Bringing this contentious reality to life on stage, as the Greeks did in tragedy, has always been a subversive act. It brings the expression of grief, which has traditionally been cordoned off in the private realm, into the public and elicits lamentation in an audience who might otherwise remain calm. The wailing and rending of garments presented by figures such as Electra, Cassandra, and Hecuba encourage onlookers to participate in their fever-pitched suffering. That wouldn’t be a particular problem save for the fact that the men, who have always run the polis, from Euripides’s day to our own, aren’t supposed to “act like women.” This, among other reasons, is why Plato suggests that the tragedian must be expelled from the republic.

Tragedy’s disruption of what Critchley calls “the proper economy of sexual difference in the city” only deepens as characters like Antigone take the stage, and it becomes clear that the war that underwrites tragedy is usually a war of the sexes. Following Judith Butler, Critchley notes that Antigone, “far from representing some pure idea of ‘the feminine’ […] represents the instability, porosity, and fragility of gender identity and the utterly contingent character of social relations and kinship structures.” And just because Antigone shows us that gender identities, social relations, and kinship structures — the essential facets of every Greek tragedy — are porous and contingent in no way means that we are at liberty to control them.

In tragedy, knowledge is not always, often, or ever power. In Critchley’s words, Antigone’s story “doesn’t mean that we are somehow free of the Oedipal structures that characterize tragedy. We are still prisoners of the family, even a queer family.” The disruption in this, and all human affairs, will continue — and this may be the abiding message that the Greeks, through the birth of tragedy, will continue to offer us.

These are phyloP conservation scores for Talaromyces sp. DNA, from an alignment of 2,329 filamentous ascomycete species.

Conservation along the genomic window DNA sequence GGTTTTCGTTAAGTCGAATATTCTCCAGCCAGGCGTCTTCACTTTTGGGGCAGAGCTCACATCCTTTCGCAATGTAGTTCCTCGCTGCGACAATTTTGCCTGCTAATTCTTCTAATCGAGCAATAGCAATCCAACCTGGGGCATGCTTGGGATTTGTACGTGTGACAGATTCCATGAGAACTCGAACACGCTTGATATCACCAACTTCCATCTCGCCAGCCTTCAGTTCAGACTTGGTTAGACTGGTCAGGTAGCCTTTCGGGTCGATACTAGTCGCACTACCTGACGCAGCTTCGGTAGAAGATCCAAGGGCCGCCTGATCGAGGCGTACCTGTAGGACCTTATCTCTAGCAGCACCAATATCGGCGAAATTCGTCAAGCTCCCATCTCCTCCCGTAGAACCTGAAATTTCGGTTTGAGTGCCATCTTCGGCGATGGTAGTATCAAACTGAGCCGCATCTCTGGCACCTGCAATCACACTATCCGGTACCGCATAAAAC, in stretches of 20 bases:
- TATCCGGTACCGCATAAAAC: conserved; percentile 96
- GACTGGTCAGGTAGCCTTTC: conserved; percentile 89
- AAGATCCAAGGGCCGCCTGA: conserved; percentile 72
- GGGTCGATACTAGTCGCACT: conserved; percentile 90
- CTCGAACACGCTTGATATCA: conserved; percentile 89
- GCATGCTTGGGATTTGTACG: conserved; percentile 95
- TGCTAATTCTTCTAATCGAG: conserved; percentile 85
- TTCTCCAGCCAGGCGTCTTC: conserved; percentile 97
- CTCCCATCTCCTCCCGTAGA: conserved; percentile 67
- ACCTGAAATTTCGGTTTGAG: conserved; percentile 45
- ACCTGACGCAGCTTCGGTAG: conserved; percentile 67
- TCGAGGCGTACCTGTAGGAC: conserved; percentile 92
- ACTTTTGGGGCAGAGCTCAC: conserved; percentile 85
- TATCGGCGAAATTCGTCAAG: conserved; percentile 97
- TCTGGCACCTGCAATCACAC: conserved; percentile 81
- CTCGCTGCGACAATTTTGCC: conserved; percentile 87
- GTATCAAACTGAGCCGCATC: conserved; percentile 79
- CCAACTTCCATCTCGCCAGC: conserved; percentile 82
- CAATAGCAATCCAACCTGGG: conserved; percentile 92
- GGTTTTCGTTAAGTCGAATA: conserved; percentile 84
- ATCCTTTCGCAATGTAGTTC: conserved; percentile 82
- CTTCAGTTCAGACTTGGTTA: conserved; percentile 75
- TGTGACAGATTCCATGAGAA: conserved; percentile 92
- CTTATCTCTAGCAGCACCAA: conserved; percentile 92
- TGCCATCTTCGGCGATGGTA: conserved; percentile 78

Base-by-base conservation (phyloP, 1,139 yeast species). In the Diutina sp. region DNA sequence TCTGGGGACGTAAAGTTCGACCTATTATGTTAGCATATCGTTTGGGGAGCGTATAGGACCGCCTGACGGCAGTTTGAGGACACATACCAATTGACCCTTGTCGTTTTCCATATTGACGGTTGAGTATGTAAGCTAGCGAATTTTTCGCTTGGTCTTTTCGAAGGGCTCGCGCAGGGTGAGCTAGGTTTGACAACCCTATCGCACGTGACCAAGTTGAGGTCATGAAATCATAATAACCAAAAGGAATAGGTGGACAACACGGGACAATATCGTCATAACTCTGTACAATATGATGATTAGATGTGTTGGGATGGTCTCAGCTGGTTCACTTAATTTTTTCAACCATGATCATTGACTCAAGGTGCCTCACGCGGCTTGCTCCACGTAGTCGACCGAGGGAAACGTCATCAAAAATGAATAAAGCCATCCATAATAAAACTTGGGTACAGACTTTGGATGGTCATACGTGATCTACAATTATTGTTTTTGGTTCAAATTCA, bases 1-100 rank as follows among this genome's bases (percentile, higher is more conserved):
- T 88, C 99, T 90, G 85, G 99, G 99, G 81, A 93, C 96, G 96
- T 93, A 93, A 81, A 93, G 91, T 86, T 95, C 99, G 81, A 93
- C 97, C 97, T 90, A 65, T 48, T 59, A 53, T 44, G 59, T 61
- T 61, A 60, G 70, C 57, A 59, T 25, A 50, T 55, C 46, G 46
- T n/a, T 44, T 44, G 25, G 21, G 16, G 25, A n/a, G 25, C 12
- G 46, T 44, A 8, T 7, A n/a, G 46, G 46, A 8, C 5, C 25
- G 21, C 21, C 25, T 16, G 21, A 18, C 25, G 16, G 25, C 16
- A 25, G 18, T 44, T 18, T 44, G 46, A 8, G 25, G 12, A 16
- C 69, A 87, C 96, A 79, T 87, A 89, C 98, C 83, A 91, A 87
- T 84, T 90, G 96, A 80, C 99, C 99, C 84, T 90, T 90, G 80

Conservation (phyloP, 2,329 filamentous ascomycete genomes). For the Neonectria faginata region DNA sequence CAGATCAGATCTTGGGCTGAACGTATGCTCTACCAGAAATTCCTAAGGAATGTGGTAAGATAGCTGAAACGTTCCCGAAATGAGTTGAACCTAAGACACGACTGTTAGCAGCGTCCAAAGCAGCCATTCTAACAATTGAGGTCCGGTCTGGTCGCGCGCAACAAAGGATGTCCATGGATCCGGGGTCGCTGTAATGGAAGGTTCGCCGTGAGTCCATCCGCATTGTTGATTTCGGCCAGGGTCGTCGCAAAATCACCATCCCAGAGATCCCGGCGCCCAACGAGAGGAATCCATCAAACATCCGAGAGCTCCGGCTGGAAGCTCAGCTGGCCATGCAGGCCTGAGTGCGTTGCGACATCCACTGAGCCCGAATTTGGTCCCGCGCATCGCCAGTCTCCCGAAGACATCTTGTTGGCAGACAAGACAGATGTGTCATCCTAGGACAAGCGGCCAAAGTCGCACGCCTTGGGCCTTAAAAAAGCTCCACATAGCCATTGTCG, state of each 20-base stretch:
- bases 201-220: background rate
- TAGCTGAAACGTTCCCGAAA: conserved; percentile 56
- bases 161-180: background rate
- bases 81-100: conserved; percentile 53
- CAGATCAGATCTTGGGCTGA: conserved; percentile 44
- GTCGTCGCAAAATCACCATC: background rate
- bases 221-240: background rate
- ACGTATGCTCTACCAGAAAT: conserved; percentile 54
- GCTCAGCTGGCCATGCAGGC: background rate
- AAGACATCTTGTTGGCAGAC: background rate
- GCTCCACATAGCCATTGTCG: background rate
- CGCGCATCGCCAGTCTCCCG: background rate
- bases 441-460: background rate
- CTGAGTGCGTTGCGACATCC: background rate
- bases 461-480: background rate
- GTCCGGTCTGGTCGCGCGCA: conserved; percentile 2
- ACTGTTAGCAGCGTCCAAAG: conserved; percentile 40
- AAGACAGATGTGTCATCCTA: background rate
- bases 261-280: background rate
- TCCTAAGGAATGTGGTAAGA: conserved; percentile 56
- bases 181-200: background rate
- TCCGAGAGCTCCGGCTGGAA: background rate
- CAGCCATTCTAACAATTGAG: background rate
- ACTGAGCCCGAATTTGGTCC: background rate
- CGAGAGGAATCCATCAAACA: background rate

In Critchley’s reading of the dialogues, “excessive grief and lamentation […] never gets anyone anywhere. What should be cultivated instead […] is the capacity for deliberation (bouleusis) which is subject to the activity of logos and the calculating rational part of the soul.”

But what of the excesses of life, its lubricity and shiftiness that can never be rationally calculated? What of its monstrosity and the disgust it elicits? Philosophy, traditionally understood, has painfully little to say and places a gag order on anyone who might attempt to give voice to the unspeakable. The silence, however, speaks volumes. There is something to gag. There is something violent, and therefore ironic, about Plato’s cool insistence on remaining rational.

Critchley is at his most incisive when his criticism of ancient thinkers speaks, at least indirectly, to the contemporary discipline of philosophy. “At the core of philosophy,” Critchley writes in his assessment of Plato, “lies affect regulation, the rational ordering of emotion. Do we not glimpse here the cold, obsessional core of the philosophical personality?” I think so. What could philosophy be if it shook its cold, obsessional core? It might lose the semblance of security against the turbulent world, but it should be strong enough to face and express the disruption of being alive.

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John Kaag is the 2019 Miller Scholar at the Santa Fe Institute and is professor and chair of Philosophy at the University of Massachusetts Lowell. He is also the author of Sick Souls, Healthy Minds: How William James Can Save Your Life.